Travis Whitelaw - Beer & Booty (CD, Skull Bros, Country/pop)
By Baby Sue | May 1, 2014
If you're lookin' for somethin' with a serious slant, you'd be well-advised to steer clear of this one. Travis Whitelaw is a comedian using music in order to deliver his goofy redneck ramblings. To give an idea of where this guy is coming from...imagine havingRay Stevens reappear in 2014 as a scruffy redneck swilling beer...and there you have it. Whitelaw is playing for a very specific audience--folks who just wanna down a few beers, laugh, and have a good time. But while Travis is mainly a comedian spewing out irreverent lyrics for those who live to party, his band is not a joke at all. We found a video of Whitelaw and his band playing "Chokin' the Chicken" live at Banjo Jim's and we were mighty impressed at how damn good they are. So there is some solid real playing goin' on here behind the crazy lyrics. This is either your kinda thing or it just ain't. Ten whoopin' cuts includin' "Shootin' Beer Cans Off My Fence," "Hillbilly Filly," Dumass," and "Blue Balls."
Guitar Player Magazine
If you can imagine a roguish, Tele-totin' singing cowboy who's as influenced by the rebel country of Steve Earle (think "The Week of Living Dangerously") as he is by the T&A-centric humor of the Porky's trilogy, you've got Travis Whitelaw. While his greasy guitar tones and silky pedal steel textures are tasteful and twangy enough to be exports of Music Row, Whitelaw's unabashedly un-P.C. lyrics (though witty in places) most definitely are not. Gleefully trying to blow the roof off an NC-17 rating, this funny ten-song redneck comedy collection would probably be vulgar enough to get Whitelaw run out of Nashville, were he actually based there. But before you write Sexarkana! off as pure novelty, remember that whether it's unrestrained ribaldry or something else that's waiting to bubble up from your subconscious, sometimes the healthiest thing you can do is grab a couple of guitars, head into the studio, and let the bucking bull that is your id finally burst out of its cage. Skull Bros. -Jude Gold
Travis Whitelaw's Sexarkana!
By Randy Harward
Comic country-and-western troubadour Travis Whitelaw has a dirty mind. It's downright filthy. Could be he's sick. Or, maybe he's just a lazy hack. Real funnymen can find absurdity in the day-to-day, so why does he have to work blue?
At first blush, Whitelaw's bawdy roadhouse rockers and ballads are Larry the Cable Guy simple. He gives it to a snooty feminist ("She Likes It Rough") and invokes the old chestnut "As Long As I Have a Face (You've Got a Place to Sit)." None of those seem terribly crafty, and some have that red-state stank-especially in their country context. "Reel Cowboys," for example, concerns a Larry-esque character whose wife bamboozles him into seeing Brokeback Mountain, which, he opines, insults the sacred tradition of uber-manly Western films.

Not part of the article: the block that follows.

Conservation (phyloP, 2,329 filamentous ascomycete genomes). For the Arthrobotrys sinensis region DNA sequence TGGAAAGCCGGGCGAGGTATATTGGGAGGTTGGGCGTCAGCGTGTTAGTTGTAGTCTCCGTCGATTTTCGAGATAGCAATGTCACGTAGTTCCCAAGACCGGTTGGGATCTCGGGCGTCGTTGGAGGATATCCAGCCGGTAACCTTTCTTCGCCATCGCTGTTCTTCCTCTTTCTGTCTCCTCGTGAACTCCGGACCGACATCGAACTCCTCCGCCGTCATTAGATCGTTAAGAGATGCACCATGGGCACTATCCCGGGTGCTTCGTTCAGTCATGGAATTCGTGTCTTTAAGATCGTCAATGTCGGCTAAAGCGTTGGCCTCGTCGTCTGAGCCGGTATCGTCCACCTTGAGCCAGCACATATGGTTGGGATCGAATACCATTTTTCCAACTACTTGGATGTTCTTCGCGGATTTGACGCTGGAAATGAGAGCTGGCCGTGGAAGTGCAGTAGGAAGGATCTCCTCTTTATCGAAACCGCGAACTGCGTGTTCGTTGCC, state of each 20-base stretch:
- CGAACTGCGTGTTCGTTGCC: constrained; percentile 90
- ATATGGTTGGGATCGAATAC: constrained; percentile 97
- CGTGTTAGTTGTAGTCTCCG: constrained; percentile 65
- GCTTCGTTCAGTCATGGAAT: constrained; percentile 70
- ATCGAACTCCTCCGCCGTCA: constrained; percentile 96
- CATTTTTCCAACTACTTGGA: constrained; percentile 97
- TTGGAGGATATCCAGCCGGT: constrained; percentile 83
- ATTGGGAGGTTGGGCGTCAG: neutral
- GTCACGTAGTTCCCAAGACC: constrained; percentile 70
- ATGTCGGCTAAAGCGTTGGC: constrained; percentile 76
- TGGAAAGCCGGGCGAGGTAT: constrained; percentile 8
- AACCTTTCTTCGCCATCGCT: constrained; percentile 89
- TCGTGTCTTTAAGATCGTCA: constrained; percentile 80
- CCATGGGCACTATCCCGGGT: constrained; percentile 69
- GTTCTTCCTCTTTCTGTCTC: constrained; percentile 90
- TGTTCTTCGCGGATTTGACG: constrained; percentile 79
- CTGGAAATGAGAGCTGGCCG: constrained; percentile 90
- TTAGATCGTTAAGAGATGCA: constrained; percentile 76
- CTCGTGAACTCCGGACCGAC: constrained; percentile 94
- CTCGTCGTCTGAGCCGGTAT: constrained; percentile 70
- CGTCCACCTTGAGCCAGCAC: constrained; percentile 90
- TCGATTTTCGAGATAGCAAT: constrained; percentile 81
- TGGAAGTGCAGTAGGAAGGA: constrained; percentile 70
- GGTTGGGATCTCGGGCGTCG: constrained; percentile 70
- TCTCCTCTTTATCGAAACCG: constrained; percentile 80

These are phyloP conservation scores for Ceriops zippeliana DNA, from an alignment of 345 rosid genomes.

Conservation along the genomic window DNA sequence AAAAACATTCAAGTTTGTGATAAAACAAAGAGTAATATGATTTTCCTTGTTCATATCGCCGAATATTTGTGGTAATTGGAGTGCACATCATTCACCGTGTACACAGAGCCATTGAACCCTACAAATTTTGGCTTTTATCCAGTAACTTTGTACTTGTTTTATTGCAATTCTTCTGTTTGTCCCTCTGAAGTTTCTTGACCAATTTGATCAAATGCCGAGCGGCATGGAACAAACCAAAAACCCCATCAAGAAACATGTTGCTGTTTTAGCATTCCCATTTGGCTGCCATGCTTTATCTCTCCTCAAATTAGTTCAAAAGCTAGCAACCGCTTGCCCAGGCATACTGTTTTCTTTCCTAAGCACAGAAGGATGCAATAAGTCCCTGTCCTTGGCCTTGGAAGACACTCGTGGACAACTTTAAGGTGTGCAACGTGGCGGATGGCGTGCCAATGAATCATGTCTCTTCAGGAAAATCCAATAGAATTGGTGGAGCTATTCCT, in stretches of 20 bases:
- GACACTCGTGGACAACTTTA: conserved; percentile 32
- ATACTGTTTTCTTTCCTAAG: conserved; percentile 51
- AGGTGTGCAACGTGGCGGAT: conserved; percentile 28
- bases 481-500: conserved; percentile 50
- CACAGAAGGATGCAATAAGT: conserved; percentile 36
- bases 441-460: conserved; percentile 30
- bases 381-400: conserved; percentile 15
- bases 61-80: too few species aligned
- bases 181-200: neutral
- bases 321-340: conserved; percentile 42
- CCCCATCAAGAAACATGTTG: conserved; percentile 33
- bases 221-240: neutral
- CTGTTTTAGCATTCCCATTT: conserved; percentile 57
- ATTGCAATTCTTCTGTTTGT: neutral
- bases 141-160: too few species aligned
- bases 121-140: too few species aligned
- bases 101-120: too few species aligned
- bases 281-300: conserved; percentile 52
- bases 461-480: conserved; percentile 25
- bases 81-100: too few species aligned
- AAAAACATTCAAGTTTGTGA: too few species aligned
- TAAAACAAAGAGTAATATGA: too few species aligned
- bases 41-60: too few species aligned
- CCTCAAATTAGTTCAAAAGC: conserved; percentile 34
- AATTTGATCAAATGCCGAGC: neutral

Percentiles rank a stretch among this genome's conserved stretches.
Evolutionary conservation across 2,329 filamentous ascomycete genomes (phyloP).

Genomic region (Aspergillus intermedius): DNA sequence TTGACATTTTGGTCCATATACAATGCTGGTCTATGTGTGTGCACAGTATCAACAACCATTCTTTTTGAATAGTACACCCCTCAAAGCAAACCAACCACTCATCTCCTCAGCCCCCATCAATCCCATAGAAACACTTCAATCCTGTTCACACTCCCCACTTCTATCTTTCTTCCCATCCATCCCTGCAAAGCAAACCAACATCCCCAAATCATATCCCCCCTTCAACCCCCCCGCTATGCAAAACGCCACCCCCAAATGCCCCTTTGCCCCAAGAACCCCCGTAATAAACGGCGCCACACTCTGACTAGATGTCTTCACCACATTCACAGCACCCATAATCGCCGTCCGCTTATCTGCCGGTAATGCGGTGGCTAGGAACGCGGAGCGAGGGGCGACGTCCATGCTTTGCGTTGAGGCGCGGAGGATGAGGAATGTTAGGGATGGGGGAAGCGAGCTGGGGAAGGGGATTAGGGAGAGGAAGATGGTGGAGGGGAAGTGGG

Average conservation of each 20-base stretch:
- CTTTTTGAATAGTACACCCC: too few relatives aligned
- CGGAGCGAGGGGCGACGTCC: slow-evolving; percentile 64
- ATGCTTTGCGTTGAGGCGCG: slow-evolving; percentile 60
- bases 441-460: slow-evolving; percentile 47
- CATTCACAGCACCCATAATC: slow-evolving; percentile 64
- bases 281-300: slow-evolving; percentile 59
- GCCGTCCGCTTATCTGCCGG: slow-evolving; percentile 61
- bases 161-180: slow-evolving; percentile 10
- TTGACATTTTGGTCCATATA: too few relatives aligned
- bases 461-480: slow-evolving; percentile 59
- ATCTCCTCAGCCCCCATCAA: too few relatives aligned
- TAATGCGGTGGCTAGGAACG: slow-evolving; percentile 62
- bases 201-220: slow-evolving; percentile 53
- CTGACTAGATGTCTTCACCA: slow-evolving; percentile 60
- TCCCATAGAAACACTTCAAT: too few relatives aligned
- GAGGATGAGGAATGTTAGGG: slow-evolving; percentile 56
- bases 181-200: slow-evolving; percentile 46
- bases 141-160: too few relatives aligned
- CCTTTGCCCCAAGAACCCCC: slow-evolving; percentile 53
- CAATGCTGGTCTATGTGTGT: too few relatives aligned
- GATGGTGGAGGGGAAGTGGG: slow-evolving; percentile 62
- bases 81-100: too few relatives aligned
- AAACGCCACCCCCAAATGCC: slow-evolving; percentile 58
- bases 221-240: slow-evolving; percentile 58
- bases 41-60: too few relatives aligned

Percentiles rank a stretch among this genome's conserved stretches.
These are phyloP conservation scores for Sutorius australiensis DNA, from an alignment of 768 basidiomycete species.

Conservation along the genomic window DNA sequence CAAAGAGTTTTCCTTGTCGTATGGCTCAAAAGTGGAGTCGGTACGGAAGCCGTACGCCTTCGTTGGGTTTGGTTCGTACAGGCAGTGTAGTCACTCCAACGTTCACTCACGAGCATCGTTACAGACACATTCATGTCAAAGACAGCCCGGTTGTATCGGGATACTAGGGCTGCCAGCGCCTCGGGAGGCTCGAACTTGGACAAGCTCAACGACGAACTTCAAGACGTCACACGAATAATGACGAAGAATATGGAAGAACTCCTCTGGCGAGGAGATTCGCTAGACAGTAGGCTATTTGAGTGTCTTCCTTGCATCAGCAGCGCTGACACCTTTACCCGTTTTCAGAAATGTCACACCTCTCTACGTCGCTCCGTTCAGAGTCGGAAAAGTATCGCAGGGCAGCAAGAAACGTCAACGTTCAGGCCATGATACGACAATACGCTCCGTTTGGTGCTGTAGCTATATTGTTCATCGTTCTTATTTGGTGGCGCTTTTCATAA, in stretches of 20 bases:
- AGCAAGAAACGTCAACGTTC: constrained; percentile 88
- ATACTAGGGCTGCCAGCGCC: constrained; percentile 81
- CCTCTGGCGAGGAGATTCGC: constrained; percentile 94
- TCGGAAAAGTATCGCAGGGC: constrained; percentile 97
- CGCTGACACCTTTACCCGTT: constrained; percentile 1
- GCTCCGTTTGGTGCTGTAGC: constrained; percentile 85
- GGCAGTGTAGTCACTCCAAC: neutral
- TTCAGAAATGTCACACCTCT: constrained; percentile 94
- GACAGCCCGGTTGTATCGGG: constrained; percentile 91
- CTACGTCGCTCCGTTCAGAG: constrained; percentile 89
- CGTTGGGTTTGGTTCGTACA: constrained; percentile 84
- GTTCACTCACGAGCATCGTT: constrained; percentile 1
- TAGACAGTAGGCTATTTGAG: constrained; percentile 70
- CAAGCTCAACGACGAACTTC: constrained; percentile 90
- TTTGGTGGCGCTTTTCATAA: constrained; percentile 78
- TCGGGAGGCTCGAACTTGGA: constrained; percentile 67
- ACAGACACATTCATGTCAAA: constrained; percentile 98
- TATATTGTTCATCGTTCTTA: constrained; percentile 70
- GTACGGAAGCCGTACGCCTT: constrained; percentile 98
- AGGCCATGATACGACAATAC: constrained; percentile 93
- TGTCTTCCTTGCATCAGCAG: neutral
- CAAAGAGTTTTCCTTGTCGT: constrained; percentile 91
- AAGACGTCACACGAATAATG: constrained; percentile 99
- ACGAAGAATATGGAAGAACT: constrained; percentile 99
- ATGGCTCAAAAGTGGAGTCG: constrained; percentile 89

Yet "Bristol's Baby Daddy (The Ballad of Levi's Johnson)" ain't the work of a blue-collar hack-it's a Sarah Palin slam. And "Tits or Tires" (either one'll break your heart), "Viva Mexico" (singin' the praises of BJs in TJ) and "My Bozap" (euphemisms are universal) are pretty funny despite being misogynistic, xenophobic/hypocritical (if Americas so great, why do we have to go to Mexico for a donkey show?), and a dick joke.
Whitelaw's songs epitomize puerility, but we laugh just like when we first heard "Barnacle Bill the Sailor," "My Ding-A-Ling," "The Plexiglass Toilet Song" and "Don't Eat the Yellow Snow." It's because everyone, sometime, is horny, fascinated with their own genitalia, or has to do Numbers One or Two. It's funny 'cause it's true.
Whitelaw's work goes beyond that, though. There are salient social and political points in his music, not just on "Bristol." Why, he asks, aren't we as sick of humorless femi-nazis as we are of tight-assed conservative housefraus? One's as shrill as the other, and often extreme in their views. Are we missing the joke in "Reel Cowboys"? Of course it's not at all funny when Mr. Manly's bigotry colors his vote and impinges on the happiness of gays, but watching him get dyspeptic over an offense to something he considers high art-and the thought of him squirming like a slug in a salt pile-is comedy gold.
And as for faces and places to sit, that's just sweet devotion.
So it could be Sexarkana is some kind of utopia, where everyone is held accountable for their B.S. "I give everyone hell," Whitelaw says. "That's my business. On this record, I have fun with Mexicans, feminists, rub n' tug girls in Korean massage parlors, and dumb rednecks-Ain't nobody safe." Whether that leads to actual social progress remains to be seen.